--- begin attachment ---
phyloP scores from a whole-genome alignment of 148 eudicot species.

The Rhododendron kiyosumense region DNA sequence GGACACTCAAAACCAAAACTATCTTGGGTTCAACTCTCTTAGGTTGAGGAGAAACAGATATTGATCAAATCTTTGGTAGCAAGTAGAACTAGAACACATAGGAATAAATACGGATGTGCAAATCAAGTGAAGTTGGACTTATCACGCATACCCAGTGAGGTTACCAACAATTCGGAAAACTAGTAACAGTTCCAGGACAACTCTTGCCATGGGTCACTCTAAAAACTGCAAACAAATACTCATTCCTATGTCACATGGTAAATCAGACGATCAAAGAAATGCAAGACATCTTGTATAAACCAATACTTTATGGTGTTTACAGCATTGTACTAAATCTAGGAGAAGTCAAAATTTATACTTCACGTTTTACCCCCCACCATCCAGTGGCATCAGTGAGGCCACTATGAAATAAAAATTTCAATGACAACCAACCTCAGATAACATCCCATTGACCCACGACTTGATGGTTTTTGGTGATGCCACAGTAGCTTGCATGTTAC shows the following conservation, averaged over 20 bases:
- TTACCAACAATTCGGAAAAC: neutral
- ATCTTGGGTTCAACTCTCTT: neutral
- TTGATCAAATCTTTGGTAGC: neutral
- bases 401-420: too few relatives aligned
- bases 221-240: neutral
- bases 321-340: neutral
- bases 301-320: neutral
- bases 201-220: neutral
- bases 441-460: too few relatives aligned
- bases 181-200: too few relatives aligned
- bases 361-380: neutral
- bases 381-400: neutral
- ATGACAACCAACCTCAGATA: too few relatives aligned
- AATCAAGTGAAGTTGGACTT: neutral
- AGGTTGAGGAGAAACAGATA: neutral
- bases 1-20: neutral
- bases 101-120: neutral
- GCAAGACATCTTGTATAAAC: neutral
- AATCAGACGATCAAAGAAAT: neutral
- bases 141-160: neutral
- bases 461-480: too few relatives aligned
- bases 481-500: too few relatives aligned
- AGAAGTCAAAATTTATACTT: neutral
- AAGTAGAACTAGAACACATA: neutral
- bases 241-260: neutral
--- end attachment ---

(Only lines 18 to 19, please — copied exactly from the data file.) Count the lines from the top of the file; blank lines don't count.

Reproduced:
- bases 1-20: neutral
- bases 101-120: neutral